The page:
Young science-fiction aficionados will appreciate this story despite its malfunctions.

TIN

Isaac Asimov’s Three Laws of Robotics get a middle-grade twist.

Christopher thinks he’s a 12-year-old boy. He lives with Absalom, an unlicensed engineer who uses his robot inventions to grift vulnerable people out of their money, and an endearing cast of other mechanical creations. When Christopher gets hit by a car selflessly trying to rescue one of his metallic friends, he accidentally discovers that he is also a robot—a highly illegal one, as he’s clearly “ensouled”—and is promptly whisked away by men purporting to be from the government agency overseeing such matters. Worried, Christopher’s friends, constructs and flesh, go on a quest to save him. They even enlist the help of the most renowned engineer in history, the man who created Christopher to fill a void in his own family. Points of view bounce around confusingly, with prose that feels in need of some tightening and oiling. In this post–World War I England, all the nonmetallic characters seem to be white given that even the flesh affixed to robots is described as a “white mixture” that develops “a fleshy pallor.” Hard-to-follow action sequences and pseudoscientific terminology blunt the emotional stakes, which are felt more in the side characters than the main quest.

Young science-fiction aficionados will appreciate this story despite its malfunctions. (Science fiction. 8-12)

Pub Date: March 26, 2019

ISBN: 978-1-338-27755-5

Page Count: 288

Publisher: Chicken House/Scholastic

Review Posted Online: Dec. 5, 2018

Kirkus Reviews Issue: Jan. 1, 2019

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Readers can still rely on this series to bring laughs.

WRECKING BALL

From the Diary of a Wimpy Kid series , Vol. 14

The Heffley family’s house undergoes a disastrous attempt at home improvement.

When Great Aunt Reba dies, she leaves some money to the family. Greg’s mom calls a family meeting to determine what to do with their share, proposing home improvements and then overruling the family’s cartoonish wish lists and instead pushing for an addition to the kitchen. Before bringing in the construction crew, the Heffleys attempt to do minor maintenance and repairs themselves—during which Greg fails at the work in various slapstick scenes. Once the professionals are brought in, the problems keep getting worse: angry neighbors, terrifying problems in walls, and—most serious—civil permitting issues that put the kibosh on what work’s been done. Left with only enough inheritance to patch and repair the exterior of the house—and with the school’s dismal standardized test scores as a final straw—Greg’s mom steers the family toward moving, opening up house-hunting and house-selling storylines (and devastating loyal Rowley, who doesn’t want to lose his best friend). While Greg’s positive about the move, he’s not completely uncaring about Rowley’s action. (And of course, Greg himself is not as unaffected as he wishes.) The gags include effectively placed callbacks to seemingly incidental events (the “stress lizard” brought in on testing day is particularly funny) and a lampoon of after-school-special–style problem books. Just when it seems that the Heffleys really will move, a new sequence of chaotic trouble and property destruction heralds a return to the status quo. Whew.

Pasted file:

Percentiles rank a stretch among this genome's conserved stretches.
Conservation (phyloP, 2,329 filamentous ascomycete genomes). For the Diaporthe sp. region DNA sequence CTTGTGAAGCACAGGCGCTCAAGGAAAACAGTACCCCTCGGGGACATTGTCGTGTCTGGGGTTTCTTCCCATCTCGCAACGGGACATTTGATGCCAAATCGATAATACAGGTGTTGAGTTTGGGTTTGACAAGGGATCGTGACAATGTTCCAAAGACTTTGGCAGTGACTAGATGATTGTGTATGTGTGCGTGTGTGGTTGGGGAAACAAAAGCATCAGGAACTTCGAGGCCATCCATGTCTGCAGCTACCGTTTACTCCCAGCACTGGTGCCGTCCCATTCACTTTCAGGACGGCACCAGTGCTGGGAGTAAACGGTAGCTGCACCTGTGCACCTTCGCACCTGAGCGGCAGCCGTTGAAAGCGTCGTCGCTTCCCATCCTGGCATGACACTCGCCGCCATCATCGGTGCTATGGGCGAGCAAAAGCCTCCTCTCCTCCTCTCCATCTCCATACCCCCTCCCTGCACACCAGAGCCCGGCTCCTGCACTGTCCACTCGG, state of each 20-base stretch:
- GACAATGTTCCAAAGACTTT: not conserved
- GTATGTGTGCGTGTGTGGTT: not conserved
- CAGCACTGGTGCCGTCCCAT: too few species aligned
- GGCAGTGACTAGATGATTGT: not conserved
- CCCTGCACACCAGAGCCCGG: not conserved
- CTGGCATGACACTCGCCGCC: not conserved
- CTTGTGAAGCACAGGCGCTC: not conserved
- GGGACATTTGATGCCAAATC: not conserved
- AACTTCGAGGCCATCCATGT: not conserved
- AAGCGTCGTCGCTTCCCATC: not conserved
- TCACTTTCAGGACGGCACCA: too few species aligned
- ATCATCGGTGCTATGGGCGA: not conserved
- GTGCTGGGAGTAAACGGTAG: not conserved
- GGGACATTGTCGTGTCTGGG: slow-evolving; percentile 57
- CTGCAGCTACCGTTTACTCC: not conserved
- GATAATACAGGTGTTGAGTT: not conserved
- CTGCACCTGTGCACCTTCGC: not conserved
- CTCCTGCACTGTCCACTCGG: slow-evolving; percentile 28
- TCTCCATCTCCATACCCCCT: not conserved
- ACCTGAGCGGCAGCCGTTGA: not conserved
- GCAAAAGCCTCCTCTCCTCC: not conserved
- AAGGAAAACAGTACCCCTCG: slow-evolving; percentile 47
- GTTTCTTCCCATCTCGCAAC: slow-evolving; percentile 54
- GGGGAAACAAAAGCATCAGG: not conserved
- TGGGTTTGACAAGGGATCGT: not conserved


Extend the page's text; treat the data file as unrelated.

Readers can still rely on this series to bring laughs. (Graphic/fiction hybrid. 8-12)

Pub Date: Nov. 5, 2019

ISBN: 978-1-4197-3903-3

Page Count: 224

Publisher: Amulet/Abrams

Review Posted Online: Nov. 19, 2019

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Dizzyingly silly.

CAPTAIN UNDERPANTS AND THE TYRANNICAL RETALIATION OF THE TURBO TOILET 2000

From the Captain Underpants series , Vol. 11

The famous superhero returns to fight another villain with all the trademark wit and humor the series is known for.

Despite the title, Captain Underpants is bizarrely absent from most of this adventure. His school-age companions, George and Harold, maintain most of the spotlight. The creative chums fool around with time travel and several wacky inventions before coming upon the evil Turbo Toilet 2000, making its return for vengeance after sitting out a few of the previous books. When the good Captain shows up to save the day, he brings with him dynamic action and wordplay that meet the series’ standards. The Captain Underpants saga maintains its charm even into this, the 11th volume. The epic is filled to the brim with sight gags, toilet humor, flip-o-ramas and anarchic glee. Holding all this nonsense together is the author’s good-natured sense of harmless fun. The humor is never gross or over-the-top, just loud and innocuous. Adults may roll their eyes here and there, but youngsters will eat this up just as quickly as they devoured every other Underpants episode.

Dizzyingly silly. (Humor. 8-10)

Pub Date: Aug. 26, 2014

ISBN: 978-0-545-50490-4

Page Count: 224

Publisher: Scholastic

Review Posted Online: June 4, 2014

Kirkus Reviews Issue: June 15, 2014

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